Obligatory LotR rambling

Matinee and Manatee are way too close of words, especially since I often mispell the latter as “manitee”. In reading LJs I have been confused one too many times as to why someone would want to go see a manatee show, I mean, they aren’t that exciting.

Anyway, I have a question for you LotR people out there. So, Gollum used to be something that was somewhat related to a hobbit, right? However, his race seemed to be almost instantly overtaken by the ring’s power (hence the initially struggle and murder upon finding the ring), whereas Frodo and Bilbo and all thems hobbits seem to have a decent resistance to it. Explain!

(Brendan’s explanation was that Gollum’s race were fishermen, and thus took on the traits of the fish, and thus were naturally cold-hearted. While it was a decent impromptu explanation, I’m sure *someone* can make up something a big more reasonable)

In other news, I got my room cleaned and organized, and am 90% unpacked. Tomorrow I have plans to do some arting, maybe even drag out my oil paints.

10 thoughts on “Obligatory LotR rambling”

  1. Brendan’s Right

    In a way –

    Hobbits, like all things, vary depending on where they live and what is their history in growing up. Smeagol more than likely lived in a very different setting than the shire (which still hadn’t heard of the word murder until the end of the last book) – if they lived closer to Gondor (which is likely) or nearer men, then more than likely Smeagol had heard stories of the great wars, the fight between good and evil and all sorts of stuff to fill his imagination with.

    The Shire folk on the other hand have a very unique perspective on life, because they grow up not only believing they are the most important thing in the universe and that the universe solely involves smoking and eating.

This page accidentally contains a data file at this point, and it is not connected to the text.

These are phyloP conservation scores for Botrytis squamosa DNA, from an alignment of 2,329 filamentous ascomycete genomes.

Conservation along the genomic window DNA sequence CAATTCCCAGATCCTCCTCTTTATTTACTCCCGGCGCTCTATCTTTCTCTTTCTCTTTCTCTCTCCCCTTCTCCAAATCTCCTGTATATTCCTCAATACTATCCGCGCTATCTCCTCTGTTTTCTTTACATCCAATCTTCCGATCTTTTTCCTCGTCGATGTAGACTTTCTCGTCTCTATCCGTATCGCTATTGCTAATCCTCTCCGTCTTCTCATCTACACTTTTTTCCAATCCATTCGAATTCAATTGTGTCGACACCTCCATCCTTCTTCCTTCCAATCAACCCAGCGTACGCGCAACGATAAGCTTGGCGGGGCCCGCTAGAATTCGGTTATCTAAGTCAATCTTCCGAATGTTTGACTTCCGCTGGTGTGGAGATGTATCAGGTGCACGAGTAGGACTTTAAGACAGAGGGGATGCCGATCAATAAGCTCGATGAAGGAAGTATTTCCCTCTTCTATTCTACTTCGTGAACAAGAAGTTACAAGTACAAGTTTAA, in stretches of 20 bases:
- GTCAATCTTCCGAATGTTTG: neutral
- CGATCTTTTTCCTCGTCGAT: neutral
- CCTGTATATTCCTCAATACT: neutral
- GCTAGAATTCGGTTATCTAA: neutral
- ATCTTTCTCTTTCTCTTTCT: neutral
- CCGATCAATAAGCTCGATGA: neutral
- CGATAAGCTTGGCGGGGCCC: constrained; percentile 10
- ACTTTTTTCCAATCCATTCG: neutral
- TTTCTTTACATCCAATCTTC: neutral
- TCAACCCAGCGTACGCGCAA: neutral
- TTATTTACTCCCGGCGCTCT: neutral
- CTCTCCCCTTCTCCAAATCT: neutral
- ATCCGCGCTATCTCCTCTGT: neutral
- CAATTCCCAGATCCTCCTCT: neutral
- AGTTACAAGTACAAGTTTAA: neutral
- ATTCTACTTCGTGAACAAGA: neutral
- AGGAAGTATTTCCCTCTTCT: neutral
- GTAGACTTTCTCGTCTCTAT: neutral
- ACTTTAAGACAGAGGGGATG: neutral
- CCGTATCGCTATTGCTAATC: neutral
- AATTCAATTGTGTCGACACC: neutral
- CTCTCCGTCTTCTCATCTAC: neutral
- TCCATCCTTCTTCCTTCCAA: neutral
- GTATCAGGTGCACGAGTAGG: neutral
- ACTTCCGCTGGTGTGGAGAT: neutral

But even still, there are certain hobbits that given the ring, would surely turn bad at the drop of the hat – any of the hobbits that joined forces with Sharky in The Return of the King, for example, and many of the direputable folk from Bree. Which goes to show that it is not hobbits that are immune, but certain Hobbits – namely the Bilbo and his lineage (aka Frodo).

    Basically, Bilbo was a nincanpoop who until he came in contact with the ring lacked two very important traits that are normally present in a living being – a need for power and greed. If Bilbo neither wanted anything or had any desire for power, what could the ring do to him, except for over time make him want the ring. Smeagol on the otherhand, most assuredly was already a very greedy person. Frodo though, if you notice, isn’t as strong as his Uncle Bilbo, he succumbs to it’s power and hold much more quickly.

    (This next bit comes from research of the LORT chronology) Most importantly – when Bilbo finds the Ring, Sauron has not yet started his rise to power – he isn’t looking for the ring to return to him yet. At the time Smeagol finds the ring, Sauron has just returned to power and is setting about waging war on man again – meaning he would be looking for the ring and it’s corrupting power would be stronger. (this last bit is probably the right answer)

  2. I have a better question…

    We have the most powerful and dangerous device in the known world and its owner has an entire realm of agents that would not think twice about snapping you in half to get it back…So why out of all the characters in the world, the ring is intrusted to race who has the combat ability of a blind butterfly and force the story to make exceptions and loopholes at every turn not to have them ground in to a fine paste, thus creating the term “hobbit invulnerability”…?

    P.S Yes, I hate LOTR…

    1. The ring wanted to return to its master. It was more important for the bearer to be resistant to the ring’s call than it was for the bearer to be a combatant.

      Lost Dragon

  3. When I read the hobbit, Gandalf said Bilbo’s “Pity” For gollum was something direly important.

    This might have somehow made him a little more resistant to it, and since Frodo is of the family line, it might have passed to him as well, or not as Frodo pitied Gollum as well.

    I can’t remember what exactly Gandalf Said, but I think that’s the reason =P